I had glimpses of waking throughout my decades of seeking. Briefly opened windows onto the raw potent, simple beauty of it. That which is... then gone... back to searching... where did that come from? Who has it? Can they give it to me? Every time the bellows shifted, the glimpse would pass and I'd be back to 'seeking it'... seeking everywhere but here... seeking with desperation... with all my power, all my strength, all my mind. Seeking in others, from teachers, from books, from places in nature, seeking it from the right dietary restrictions, from the right soaps. But always somehow sure that I needed something outside of me to show me, to unlock in me the truth. Seeking always to achieve something external, to grasp something that I always assumed was 'out there'. I perceive so clearly now how that very seeking was what impeded the simple realization. Rather than seek elsewhere for that which already abides... within. Release. Be. Strip away, release and let go of every notion, intention, thought and seeking impulse. What remains is... it. The very act, impulse and desire of seeking occludes the realization of what is... When utter spiritual and physical exhaustion led me to completely surrender and give up, in suicidal despair. While lying in complete quiet and solitude, in the midst of one of the greatest cities of the modern world. When I had released all notions I previously held... all desires, all concepts of should and shouldn't... When I had release everything... one thing remained. I am aware. This is it!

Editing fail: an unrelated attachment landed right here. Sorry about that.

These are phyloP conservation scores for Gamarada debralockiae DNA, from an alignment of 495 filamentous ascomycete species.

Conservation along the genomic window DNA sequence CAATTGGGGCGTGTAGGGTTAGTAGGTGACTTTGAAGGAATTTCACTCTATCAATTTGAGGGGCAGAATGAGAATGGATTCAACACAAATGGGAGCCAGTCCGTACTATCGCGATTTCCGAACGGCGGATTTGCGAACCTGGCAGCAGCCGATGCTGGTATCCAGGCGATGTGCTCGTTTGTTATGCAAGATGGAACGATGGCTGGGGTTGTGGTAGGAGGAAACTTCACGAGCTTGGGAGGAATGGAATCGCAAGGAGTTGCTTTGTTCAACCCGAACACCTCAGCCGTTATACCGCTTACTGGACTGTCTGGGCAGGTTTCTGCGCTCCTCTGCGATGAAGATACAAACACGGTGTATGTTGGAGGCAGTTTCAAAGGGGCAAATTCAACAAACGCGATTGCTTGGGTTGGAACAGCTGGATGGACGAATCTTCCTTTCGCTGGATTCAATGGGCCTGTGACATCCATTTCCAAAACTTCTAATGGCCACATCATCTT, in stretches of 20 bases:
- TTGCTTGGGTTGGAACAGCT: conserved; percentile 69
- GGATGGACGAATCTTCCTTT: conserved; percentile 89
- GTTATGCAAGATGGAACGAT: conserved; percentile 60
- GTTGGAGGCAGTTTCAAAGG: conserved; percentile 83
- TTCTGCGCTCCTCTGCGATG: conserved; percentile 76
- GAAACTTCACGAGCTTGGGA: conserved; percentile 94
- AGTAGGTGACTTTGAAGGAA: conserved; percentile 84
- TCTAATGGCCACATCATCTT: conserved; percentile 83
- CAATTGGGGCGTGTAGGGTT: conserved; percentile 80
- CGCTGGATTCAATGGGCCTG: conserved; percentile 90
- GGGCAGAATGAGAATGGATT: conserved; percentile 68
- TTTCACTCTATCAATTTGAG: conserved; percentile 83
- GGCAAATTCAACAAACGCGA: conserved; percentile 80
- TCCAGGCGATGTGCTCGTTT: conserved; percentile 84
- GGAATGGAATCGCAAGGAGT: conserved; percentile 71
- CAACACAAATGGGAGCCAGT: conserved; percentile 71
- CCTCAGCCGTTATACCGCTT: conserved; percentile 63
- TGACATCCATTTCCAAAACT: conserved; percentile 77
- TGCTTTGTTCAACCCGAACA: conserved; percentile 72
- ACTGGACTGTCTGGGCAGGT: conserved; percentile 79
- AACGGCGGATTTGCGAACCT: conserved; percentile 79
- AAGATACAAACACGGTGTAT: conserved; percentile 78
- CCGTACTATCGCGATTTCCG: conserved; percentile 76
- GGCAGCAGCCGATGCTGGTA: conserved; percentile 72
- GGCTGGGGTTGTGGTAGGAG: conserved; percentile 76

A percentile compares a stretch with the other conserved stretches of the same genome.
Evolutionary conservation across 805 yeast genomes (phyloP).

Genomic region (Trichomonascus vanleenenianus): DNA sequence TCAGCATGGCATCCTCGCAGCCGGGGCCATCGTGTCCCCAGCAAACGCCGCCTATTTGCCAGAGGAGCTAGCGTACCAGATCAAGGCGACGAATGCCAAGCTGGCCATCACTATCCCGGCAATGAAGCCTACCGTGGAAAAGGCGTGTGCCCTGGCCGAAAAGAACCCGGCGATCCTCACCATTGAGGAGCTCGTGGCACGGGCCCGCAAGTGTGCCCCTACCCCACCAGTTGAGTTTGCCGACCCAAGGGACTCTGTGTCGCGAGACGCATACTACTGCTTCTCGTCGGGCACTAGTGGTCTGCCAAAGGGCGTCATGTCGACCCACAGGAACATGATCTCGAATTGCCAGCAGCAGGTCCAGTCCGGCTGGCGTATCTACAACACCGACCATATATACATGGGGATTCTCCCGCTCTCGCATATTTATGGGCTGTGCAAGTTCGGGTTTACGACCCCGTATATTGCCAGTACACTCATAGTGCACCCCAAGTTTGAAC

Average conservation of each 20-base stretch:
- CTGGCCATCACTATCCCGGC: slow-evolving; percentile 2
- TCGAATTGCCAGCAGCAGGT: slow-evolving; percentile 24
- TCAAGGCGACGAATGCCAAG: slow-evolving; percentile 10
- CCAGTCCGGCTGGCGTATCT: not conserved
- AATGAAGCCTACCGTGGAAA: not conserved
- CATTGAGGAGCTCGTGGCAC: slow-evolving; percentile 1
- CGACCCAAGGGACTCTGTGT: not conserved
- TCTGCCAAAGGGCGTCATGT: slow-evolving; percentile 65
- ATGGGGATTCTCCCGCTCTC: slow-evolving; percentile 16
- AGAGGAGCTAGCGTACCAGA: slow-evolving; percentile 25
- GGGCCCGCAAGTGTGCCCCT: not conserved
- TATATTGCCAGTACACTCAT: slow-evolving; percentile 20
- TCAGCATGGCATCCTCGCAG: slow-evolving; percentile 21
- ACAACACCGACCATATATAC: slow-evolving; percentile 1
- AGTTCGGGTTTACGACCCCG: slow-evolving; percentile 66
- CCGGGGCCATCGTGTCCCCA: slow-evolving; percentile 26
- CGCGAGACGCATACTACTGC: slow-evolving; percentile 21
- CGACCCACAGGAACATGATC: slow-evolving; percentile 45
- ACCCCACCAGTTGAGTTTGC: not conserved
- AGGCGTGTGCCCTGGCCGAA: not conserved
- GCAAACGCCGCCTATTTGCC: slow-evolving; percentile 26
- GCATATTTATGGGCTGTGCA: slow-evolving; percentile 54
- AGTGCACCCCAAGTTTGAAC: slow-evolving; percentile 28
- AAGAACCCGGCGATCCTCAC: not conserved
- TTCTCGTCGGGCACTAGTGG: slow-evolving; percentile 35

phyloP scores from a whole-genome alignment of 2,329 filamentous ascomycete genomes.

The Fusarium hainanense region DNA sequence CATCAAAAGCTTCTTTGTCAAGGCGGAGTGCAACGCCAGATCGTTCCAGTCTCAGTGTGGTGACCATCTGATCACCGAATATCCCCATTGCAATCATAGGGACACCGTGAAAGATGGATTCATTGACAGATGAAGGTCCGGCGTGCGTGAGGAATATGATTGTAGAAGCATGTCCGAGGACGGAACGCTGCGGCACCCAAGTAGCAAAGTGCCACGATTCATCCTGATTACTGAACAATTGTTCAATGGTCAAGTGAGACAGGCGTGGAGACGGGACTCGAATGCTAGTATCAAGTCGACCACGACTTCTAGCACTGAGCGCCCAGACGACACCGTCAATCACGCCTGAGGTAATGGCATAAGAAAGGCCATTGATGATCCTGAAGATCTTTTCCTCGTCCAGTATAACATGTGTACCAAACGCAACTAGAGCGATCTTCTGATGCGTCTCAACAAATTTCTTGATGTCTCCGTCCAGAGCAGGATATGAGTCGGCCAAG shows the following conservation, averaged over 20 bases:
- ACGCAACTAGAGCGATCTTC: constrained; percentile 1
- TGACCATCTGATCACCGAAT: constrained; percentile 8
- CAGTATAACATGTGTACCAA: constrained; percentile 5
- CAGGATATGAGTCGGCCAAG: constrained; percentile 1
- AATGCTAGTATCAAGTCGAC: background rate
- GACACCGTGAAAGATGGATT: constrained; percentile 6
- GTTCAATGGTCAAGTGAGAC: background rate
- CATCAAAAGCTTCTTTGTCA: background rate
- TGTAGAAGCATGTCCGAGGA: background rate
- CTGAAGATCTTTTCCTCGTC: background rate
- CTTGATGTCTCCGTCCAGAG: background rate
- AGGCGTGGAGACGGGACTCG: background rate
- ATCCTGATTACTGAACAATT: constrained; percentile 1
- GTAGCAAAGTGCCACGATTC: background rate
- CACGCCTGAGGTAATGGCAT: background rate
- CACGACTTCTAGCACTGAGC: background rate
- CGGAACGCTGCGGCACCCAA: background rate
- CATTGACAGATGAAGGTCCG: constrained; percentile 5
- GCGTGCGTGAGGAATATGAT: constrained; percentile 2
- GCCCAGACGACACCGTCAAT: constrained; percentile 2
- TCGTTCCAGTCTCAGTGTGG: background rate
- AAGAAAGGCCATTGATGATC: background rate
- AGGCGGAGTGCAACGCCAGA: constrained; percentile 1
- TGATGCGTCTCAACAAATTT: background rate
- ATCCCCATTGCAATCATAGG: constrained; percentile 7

4. 8 points
    Hi all, This looks like a good forum so decided to join! I am new to qi gong and started with Ba Duan Jin with a local sifu in Sep of 2016 and have practiced each day since. Also started Taoist Microcosmic circulation since 2017 albeit from a book. Yeah, I know its not recommended but I find it challenging to find a reputable instructor. In any case, just taking the training easy by not rushing or forcing anything to avoid problems... Anyhow, just shouting out hi to the community. Sincerely, on-ca
  5. 8 points
  6. 7 points